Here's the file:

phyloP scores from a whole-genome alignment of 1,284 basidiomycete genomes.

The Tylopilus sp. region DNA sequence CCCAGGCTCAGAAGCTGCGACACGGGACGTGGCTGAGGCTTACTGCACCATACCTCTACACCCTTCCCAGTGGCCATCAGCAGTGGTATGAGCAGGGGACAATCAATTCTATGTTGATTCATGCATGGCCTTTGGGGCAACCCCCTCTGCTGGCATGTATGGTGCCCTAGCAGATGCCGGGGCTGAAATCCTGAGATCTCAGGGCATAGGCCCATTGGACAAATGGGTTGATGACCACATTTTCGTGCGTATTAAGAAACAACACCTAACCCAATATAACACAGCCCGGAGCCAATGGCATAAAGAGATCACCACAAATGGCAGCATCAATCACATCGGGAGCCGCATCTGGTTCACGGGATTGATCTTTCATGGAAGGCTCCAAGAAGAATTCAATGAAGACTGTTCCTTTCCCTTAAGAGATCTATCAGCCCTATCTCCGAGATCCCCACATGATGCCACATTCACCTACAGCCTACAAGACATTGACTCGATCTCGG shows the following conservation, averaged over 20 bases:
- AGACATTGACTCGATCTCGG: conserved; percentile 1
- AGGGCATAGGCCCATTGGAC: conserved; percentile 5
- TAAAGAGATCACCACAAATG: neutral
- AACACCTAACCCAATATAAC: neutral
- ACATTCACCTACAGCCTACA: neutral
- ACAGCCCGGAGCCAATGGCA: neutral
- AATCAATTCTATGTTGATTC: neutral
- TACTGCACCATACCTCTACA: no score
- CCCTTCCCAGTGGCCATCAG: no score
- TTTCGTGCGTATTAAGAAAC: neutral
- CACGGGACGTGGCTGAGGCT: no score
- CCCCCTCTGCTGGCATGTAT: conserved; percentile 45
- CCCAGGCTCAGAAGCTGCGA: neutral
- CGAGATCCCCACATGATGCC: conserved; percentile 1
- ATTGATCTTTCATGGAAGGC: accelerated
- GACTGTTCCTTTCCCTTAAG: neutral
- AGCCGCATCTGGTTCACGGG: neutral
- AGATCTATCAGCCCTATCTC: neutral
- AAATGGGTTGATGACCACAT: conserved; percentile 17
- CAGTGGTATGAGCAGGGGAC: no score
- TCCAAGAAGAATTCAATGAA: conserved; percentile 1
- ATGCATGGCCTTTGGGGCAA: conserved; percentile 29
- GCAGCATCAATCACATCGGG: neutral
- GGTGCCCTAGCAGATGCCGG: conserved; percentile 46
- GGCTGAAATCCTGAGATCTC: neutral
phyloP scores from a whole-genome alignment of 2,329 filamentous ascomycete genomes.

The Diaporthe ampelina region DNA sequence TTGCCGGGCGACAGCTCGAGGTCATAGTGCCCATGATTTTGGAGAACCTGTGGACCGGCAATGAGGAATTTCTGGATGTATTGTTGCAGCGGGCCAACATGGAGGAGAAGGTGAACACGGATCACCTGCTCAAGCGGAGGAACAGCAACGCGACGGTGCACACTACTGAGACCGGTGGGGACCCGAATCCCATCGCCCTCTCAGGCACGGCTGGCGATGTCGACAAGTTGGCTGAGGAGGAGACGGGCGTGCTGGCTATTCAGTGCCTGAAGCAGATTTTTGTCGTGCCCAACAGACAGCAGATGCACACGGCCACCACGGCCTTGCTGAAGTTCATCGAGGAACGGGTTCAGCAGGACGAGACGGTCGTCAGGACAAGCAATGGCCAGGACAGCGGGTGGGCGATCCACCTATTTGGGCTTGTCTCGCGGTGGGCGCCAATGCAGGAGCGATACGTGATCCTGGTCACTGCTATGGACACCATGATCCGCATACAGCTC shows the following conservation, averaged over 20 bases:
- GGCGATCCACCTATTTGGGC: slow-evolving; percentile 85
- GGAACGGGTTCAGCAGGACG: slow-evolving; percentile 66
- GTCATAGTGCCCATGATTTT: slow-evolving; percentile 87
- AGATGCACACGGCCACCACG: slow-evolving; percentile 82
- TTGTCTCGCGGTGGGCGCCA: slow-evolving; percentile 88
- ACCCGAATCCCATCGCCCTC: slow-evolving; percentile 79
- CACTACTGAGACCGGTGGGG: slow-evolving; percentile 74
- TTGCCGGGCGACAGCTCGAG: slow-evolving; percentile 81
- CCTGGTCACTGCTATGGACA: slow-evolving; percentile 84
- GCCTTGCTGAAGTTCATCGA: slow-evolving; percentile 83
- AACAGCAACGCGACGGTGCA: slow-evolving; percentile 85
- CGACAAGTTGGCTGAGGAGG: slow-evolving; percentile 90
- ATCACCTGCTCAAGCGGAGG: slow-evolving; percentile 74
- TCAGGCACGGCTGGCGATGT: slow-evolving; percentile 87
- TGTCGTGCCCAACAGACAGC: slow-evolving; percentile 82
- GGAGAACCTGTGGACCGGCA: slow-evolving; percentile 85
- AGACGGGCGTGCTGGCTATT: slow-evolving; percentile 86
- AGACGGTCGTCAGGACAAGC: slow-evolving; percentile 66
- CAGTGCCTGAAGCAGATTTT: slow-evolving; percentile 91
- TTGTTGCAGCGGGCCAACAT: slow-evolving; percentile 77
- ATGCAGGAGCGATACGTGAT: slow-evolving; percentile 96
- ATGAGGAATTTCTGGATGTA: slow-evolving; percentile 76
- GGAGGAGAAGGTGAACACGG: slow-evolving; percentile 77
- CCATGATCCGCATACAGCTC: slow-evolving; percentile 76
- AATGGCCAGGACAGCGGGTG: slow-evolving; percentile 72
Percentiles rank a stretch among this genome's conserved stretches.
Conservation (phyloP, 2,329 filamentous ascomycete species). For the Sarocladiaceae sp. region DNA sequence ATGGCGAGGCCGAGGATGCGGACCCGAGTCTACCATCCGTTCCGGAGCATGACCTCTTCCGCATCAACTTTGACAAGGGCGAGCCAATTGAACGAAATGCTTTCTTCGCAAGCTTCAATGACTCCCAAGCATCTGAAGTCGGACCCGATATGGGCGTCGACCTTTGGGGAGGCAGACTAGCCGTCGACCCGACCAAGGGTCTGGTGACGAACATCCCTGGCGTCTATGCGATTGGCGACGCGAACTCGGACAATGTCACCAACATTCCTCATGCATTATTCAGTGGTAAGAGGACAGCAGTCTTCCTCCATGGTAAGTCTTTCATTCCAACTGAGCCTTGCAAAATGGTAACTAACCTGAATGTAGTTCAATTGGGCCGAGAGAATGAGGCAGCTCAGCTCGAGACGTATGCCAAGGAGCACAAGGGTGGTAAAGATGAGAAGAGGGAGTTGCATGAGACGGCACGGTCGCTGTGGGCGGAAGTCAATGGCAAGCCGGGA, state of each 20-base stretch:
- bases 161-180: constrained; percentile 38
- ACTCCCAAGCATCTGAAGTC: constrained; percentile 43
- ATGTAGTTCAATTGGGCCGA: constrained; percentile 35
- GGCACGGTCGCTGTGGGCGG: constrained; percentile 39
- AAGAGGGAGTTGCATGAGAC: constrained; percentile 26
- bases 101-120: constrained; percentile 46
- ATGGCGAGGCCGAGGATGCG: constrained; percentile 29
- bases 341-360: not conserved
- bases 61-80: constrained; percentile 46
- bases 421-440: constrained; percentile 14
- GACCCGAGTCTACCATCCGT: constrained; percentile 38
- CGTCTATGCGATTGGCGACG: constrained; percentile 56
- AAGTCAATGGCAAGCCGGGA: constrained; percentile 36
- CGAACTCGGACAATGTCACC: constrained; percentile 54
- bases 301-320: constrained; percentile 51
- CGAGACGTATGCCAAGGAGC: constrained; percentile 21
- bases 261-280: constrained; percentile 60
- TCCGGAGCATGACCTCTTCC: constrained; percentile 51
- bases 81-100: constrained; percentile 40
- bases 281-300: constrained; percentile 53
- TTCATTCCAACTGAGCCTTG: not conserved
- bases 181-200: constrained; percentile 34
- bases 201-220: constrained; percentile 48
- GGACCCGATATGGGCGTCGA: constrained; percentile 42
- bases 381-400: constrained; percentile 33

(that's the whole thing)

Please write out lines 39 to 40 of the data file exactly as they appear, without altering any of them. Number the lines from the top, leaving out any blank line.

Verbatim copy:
- GCCTTGCTGAAGTTCATCGA: slow-evolving; percentile 83
- AACAGCAACGCGACGGTGCA: slow-evolving; percentile 85